Shadow universities minister Emma Hardy highlights ‘total lack of clarity’
Members of the UK’s science and higher education community have slammed the prime minister’s “confusing” plan to end lockdown as they await further clarity.
Addressing the nation on 10 May, Boris Johnson unveiled a five-tier alert system determined by the reproduction rate of the disease and the number of coronavirus cases.
This will “tell us how tough we have to be in our social-distancing measures”, he explained. “The higher the level, the tougher and stricter we will have to be.”
Johnson is expected to set out further details of the approach in the House of Commons on 11 May.
The new measures come as the government replaced its “stay at home, protect the NHS, save lives” slogan with “stay alert, control the virus, save lives”.
But the measures have faced strong criticism from the science and higher education community.
Speaking to Research Professional News’s 8am Playbook, the shadow universities minister Emma Hardy criticised the “total lack of clarity” of the measures, which “leave people with more questions than they started with”.
“Universities must be clear that no one should return to work until the new safety guidance has been followed, which makes the government’s failure to release it extremely frustrating,” she said. “Workers everywhere must be kept safe and our universities should continue to lead by example.”
Stephen Griffin, associate professor in the school of medicine at the University of Leeds, said he was “deeply concerned by the confusing message from the government”.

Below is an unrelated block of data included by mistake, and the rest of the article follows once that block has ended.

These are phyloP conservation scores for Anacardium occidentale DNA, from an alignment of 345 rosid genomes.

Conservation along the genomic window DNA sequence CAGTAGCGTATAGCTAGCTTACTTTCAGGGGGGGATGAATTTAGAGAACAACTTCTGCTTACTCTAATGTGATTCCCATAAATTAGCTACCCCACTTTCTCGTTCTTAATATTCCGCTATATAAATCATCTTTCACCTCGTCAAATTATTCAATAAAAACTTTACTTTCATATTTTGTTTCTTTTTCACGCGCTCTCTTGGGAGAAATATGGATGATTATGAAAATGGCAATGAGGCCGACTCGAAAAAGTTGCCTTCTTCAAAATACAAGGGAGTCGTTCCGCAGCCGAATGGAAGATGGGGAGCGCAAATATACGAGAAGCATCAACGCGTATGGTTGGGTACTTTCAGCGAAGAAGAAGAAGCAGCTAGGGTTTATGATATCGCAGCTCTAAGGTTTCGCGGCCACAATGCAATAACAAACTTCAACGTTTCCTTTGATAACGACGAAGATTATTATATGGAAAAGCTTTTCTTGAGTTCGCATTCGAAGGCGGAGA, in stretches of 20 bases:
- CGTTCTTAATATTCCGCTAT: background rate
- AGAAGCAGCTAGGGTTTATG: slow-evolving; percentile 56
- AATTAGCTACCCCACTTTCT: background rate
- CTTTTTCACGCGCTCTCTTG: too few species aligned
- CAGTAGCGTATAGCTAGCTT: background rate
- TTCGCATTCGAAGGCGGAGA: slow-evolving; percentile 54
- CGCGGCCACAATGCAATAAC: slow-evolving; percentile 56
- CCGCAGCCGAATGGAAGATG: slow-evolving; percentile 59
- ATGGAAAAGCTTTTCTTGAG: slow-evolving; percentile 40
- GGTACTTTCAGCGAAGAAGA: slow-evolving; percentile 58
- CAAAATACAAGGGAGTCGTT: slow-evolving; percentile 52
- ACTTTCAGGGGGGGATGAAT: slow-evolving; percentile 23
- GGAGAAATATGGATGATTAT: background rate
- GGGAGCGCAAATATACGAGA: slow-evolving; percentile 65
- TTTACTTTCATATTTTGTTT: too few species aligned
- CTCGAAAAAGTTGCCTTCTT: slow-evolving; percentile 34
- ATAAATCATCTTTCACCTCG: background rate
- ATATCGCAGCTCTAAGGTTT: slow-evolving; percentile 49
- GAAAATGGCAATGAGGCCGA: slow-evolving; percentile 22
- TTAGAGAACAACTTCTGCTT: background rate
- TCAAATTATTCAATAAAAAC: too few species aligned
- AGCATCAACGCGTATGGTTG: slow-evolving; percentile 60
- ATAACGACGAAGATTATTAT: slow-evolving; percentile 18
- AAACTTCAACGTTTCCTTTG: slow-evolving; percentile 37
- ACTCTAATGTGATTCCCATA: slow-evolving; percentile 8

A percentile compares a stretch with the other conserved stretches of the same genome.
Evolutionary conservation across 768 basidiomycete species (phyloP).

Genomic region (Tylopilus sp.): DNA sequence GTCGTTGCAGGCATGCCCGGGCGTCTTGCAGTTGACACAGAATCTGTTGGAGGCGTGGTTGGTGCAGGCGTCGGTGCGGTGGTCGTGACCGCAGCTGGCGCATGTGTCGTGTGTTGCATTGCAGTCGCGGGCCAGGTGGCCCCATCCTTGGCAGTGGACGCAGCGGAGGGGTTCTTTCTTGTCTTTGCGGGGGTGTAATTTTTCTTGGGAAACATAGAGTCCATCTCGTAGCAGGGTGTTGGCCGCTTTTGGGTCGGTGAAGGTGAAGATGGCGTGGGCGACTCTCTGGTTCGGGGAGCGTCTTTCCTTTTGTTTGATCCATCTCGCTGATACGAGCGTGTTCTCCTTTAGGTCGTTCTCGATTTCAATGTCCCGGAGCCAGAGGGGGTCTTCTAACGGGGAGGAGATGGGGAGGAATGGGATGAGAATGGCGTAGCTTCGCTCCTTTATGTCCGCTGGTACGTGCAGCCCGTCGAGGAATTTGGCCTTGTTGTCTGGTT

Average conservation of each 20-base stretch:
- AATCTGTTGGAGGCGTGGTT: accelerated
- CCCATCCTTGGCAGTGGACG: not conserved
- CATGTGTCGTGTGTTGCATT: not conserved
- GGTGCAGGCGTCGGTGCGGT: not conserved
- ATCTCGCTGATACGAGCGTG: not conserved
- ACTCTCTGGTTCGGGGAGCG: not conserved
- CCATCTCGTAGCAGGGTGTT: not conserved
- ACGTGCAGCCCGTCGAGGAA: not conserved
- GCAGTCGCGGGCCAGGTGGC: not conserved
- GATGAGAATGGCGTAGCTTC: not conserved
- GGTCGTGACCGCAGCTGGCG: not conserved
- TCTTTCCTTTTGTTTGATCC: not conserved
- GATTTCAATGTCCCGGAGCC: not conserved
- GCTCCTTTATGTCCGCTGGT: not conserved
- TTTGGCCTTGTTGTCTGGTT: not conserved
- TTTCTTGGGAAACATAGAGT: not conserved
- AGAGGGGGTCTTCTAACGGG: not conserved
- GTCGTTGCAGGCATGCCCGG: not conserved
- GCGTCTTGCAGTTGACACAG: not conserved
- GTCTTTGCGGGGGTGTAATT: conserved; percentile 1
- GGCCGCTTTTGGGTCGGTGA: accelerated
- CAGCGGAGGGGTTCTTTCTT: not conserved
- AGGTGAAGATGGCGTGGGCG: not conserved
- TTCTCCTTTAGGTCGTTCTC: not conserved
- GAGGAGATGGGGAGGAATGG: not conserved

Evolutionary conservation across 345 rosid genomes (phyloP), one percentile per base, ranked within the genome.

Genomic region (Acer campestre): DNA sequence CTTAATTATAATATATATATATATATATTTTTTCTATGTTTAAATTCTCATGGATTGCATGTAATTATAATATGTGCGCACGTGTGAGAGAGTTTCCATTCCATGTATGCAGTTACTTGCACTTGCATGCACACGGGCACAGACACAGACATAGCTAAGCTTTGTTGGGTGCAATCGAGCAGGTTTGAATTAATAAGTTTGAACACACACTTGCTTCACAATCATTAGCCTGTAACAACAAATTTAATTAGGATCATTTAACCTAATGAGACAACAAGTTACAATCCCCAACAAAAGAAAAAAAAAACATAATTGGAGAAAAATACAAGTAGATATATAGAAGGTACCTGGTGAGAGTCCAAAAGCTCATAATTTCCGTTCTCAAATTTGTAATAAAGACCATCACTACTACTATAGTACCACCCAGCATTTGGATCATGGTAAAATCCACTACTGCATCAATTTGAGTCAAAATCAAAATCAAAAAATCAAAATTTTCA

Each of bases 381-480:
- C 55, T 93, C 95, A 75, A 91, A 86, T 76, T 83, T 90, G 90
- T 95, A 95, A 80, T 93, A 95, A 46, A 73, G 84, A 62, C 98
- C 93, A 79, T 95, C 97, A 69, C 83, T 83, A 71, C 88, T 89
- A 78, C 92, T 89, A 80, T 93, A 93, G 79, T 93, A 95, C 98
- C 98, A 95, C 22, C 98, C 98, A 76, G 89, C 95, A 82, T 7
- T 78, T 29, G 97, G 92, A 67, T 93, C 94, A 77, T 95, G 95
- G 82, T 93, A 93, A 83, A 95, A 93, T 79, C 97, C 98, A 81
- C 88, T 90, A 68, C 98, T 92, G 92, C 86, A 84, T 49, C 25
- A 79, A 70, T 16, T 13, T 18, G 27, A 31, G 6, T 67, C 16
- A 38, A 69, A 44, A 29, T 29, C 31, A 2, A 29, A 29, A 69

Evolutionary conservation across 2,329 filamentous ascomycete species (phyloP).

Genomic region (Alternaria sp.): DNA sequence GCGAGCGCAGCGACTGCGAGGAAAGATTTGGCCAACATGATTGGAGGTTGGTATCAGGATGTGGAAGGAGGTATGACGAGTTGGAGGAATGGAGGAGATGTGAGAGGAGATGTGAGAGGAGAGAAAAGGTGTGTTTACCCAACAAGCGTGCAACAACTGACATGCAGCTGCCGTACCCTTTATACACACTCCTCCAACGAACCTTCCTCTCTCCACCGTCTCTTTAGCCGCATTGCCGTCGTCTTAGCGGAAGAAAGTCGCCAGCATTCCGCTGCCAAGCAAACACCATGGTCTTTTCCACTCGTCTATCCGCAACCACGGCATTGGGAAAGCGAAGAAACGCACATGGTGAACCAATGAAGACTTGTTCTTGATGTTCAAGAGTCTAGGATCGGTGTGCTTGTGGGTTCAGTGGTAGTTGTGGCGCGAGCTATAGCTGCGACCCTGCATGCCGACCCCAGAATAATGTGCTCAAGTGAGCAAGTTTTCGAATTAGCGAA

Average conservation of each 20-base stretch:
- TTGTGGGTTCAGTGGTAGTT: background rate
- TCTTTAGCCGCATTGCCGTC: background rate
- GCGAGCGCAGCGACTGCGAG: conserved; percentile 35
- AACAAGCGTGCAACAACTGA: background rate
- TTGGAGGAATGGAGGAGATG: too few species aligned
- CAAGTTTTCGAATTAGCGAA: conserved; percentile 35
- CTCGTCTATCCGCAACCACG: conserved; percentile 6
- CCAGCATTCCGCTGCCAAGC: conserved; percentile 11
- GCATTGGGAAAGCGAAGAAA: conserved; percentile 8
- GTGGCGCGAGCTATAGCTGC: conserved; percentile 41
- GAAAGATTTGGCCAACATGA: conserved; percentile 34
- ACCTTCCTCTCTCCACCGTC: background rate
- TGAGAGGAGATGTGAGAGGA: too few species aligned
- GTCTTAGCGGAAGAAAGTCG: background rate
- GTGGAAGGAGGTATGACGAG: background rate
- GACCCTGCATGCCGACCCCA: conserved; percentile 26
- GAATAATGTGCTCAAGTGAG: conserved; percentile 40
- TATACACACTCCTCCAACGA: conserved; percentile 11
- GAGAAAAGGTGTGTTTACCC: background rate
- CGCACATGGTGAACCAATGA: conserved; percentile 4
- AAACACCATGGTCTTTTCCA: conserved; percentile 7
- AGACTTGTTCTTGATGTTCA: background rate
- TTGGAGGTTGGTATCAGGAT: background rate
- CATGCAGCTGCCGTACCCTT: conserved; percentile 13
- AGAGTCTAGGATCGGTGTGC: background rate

“It feels as though the ethos that advice from the scientific community should guide policy has been abandoned,” he said. “We have achieved a plateau in new cases, not a significant drop, which means that the previously established pillars [for lifting the lockdown] have not been met.”
With this in mind, he said: “I find it difficult to understand why it is necessary to announce potential changes ahead of time, whilst failing to provide specific criteria by which decisions will be taken.”
Jonathan Ball, a professor of molecular virology, agreed.
“It’s very difficult to see how underlying science has informed the measures announced today,” he said. “This is a statement driven almost entirely by an economic agenda and in truth lacks clarity in terms of future control of the virus epidemic…Hopefully clarity will emerge over the next few days.”
The Scientists for Labour campaign group was also unconvinced.
“Our main concern resulting from the PM’s briefing is the lack of specificity itself—very few dates and numbers were provided and there was very little that either we or the public have to go on in terms of new information,” the group said in a statement.
A version of this article also appeared in Research Fortnight